To Chorao…..and remembering Salim Ali

And this morning it was a walk in the Dr Salim Ali Bird Sanctuary at Chorao. I was coming to Goa in this season after many years, and had decided in my mind to visit the bird sanctuary at Chorao, as this is the season for the migratory birds. I looked it up on the web, and learnt that it was named after the great birdman, Dr Salim Ali and that I would need to get a permit from the office of the Wild Life Dept at Junta House to enter.

So, I trudged to their 4th floor office on Monday only to learn that they did not issue any permits and one could get it at the site office which opened at 7 am. So, this morning, I drove to Raebander and took the ferry across the River to Chorao. It was just around sunrise and the early light on the peaceful river was breathtaking, the usual traffic of iron ore barges not being there due to the Court ordered shut down of all mining in Goa. I don’t know what this is doing to the economy, but it is certainly good for the river!

Waiting for the ferry to come in
Waiting for the ferry to come in
IMG_0446
The early morning light over Mandovi River

At the site office of the sanctuary, I learnt  that the walkable part was only a one kilometer stretch (Rs 20 for entry) and the best way to sight the birds and see the sanctuary was to take the boat – at Rs 900 per trip whether one or 16 (maximum) passengers. I was the first visitor (the park opens at 6.30 and not 7am) and was not optimistic that others would arrive to share the boat – as I made my entry in the register I saw that the number of visitors on previous days varied from 5-10 (all were foreigners!).  The guy at the office was most helpful, however, and took my phone number saying that if there were  any subsequent visitors who wanted to take the boat, he would call me. So I walked into the park, to enjoy the quiet, the swampy undergrowth, the mangroves, the sound of birds, the quick flash of a kingfisher…… Of course, I also learnt, that this is not a site frequented by migratory birds (these could be sighted at Carambolim Lake) and the resident species were few.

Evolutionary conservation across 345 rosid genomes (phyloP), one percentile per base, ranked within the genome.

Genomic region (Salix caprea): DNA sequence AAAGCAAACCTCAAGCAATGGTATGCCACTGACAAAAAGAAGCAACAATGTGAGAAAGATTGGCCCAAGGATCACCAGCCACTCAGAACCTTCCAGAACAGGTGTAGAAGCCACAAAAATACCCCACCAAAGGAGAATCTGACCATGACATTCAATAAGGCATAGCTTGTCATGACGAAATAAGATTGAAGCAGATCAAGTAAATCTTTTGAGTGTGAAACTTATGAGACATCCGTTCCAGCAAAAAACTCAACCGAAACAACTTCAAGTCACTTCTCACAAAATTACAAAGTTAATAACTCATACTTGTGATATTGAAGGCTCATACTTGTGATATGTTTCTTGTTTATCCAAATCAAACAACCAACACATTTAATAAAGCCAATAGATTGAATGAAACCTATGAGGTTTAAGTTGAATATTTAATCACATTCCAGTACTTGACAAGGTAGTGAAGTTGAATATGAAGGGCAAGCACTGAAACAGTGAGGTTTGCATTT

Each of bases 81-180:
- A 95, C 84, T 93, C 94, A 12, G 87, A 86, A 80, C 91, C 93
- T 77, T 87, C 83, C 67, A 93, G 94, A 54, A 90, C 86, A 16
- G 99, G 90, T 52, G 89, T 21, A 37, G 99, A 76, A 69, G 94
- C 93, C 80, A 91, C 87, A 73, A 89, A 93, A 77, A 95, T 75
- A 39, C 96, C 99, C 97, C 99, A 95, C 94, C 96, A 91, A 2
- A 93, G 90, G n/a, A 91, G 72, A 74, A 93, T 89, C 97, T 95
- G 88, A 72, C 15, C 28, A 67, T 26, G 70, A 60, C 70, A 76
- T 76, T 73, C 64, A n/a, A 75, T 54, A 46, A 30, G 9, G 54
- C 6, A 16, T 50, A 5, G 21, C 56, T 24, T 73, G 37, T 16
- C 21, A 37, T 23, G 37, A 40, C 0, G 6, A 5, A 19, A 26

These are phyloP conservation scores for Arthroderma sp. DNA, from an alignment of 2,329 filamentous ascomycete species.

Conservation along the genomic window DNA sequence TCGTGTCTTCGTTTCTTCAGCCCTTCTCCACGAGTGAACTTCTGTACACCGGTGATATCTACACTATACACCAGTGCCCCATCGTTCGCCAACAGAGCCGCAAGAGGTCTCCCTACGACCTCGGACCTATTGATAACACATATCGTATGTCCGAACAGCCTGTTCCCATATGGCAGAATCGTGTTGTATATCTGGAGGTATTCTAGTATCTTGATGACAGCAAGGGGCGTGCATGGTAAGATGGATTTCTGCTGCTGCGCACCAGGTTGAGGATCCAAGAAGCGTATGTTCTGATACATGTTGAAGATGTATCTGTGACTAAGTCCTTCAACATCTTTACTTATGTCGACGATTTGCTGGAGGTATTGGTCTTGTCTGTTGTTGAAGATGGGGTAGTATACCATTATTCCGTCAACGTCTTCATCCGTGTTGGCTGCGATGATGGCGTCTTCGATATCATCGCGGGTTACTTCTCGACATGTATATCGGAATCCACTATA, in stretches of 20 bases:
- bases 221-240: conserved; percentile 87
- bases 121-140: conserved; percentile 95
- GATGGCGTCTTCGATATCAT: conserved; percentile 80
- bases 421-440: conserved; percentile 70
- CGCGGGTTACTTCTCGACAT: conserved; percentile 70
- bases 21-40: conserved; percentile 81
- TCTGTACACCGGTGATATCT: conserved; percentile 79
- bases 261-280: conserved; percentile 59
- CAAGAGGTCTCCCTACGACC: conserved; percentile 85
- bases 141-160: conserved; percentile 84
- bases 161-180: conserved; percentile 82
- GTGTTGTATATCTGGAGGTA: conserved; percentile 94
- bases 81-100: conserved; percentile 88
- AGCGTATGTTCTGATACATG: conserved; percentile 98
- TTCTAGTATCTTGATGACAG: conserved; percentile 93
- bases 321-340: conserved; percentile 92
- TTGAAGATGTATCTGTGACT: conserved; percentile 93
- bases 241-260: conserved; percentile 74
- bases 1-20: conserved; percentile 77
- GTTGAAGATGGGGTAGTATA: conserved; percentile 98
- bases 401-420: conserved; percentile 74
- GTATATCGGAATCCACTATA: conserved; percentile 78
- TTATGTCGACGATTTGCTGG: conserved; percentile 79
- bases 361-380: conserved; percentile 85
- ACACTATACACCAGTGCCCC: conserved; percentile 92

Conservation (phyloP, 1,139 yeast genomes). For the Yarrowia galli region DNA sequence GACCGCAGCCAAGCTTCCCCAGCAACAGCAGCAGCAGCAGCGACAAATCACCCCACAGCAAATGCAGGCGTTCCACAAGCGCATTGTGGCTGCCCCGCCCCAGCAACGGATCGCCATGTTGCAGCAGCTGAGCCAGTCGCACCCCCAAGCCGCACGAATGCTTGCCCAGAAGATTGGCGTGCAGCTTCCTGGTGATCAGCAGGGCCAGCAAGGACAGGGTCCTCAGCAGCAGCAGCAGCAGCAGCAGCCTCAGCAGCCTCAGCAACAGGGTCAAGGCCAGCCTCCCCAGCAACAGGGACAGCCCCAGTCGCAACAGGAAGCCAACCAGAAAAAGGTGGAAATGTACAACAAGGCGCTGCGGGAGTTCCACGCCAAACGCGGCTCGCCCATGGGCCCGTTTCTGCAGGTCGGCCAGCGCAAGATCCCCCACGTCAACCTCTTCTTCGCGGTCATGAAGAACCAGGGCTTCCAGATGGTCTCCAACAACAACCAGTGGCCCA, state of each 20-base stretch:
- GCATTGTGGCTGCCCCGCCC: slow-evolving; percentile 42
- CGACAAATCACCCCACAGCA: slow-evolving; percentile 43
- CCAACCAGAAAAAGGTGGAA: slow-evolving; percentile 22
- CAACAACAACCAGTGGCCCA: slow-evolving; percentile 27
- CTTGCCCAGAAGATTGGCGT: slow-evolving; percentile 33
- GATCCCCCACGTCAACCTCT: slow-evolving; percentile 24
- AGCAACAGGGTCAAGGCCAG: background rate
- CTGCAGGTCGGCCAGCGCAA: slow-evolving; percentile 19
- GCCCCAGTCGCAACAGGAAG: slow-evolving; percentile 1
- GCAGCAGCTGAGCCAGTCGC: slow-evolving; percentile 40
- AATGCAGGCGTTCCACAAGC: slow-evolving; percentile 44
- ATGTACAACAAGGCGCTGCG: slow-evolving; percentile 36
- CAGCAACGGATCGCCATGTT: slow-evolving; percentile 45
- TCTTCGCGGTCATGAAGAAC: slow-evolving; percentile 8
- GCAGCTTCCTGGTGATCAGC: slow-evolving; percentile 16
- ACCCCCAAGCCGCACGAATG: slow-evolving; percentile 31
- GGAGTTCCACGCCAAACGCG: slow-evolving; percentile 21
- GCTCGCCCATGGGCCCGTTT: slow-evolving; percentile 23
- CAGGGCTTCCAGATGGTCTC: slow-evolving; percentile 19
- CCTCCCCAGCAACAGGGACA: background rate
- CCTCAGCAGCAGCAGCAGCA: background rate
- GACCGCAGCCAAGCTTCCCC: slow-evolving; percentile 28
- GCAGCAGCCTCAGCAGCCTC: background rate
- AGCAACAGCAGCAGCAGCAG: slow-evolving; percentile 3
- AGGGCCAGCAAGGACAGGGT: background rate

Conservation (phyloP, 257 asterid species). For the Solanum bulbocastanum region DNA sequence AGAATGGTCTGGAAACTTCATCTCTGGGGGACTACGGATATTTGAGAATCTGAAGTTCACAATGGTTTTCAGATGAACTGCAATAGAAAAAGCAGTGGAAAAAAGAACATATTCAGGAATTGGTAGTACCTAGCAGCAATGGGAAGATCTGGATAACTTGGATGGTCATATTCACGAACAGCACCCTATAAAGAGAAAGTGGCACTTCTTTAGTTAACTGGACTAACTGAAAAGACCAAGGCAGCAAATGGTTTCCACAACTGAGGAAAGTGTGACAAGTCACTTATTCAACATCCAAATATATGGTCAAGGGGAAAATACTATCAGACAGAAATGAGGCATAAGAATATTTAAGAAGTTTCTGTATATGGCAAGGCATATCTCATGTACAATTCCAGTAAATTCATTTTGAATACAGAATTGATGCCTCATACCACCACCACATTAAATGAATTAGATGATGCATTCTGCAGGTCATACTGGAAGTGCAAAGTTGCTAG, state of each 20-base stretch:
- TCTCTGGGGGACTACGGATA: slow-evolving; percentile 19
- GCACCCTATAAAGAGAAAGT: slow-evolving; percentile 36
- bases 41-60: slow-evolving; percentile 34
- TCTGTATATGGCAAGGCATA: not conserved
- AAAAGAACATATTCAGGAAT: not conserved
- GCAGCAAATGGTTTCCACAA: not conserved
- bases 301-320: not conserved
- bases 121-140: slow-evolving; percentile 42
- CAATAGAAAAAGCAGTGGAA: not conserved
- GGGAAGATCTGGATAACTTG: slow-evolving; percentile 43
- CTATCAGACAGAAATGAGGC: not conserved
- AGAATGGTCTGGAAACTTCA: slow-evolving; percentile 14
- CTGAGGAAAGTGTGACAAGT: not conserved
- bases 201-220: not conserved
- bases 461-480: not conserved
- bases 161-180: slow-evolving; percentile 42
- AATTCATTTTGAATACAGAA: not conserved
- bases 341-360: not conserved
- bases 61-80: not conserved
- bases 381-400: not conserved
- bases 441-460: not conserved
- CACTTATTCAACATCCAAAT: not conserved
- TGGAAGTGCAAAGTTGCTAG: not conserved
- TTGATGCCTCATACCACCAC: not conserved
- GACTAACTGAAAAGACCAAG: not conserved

The entry to the sanctuary
The entry to the sanctuary
The mangoves
The mangroves
The swamps
The swamps

I ran into a group of research scholars, who were collecting swamp samples for some kind of analysis – and so I was not the only person in the sanctuary! There was a cultivation of a few varieties of mangroves and the students informed me that it was a growing and expanding mangrove. The time of day was perfect and I resolved to return and take the boat ride on another occasion.

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2 thoughts on “To Chorao…..and remembering Salim Ali

  1. So its not so much a bird sanctuary as a mangrove conservation project, which is also a great initiative. Just wrongly marketed! Would like to go next time to see the mangroves. I love that you are doing the stuff you want to in Goa!!

  2. Yes, you should – and the kids would love the boat ride. Chorao, in fact, is not marketed at all… wrong, inadequate information at the website – even the city office does not know details of the site!! And then at the end of it, I learn that the place to see the migratory birds is at the Carambolim Lake, near Old Goa. Not sure I have time to get there in this visit.

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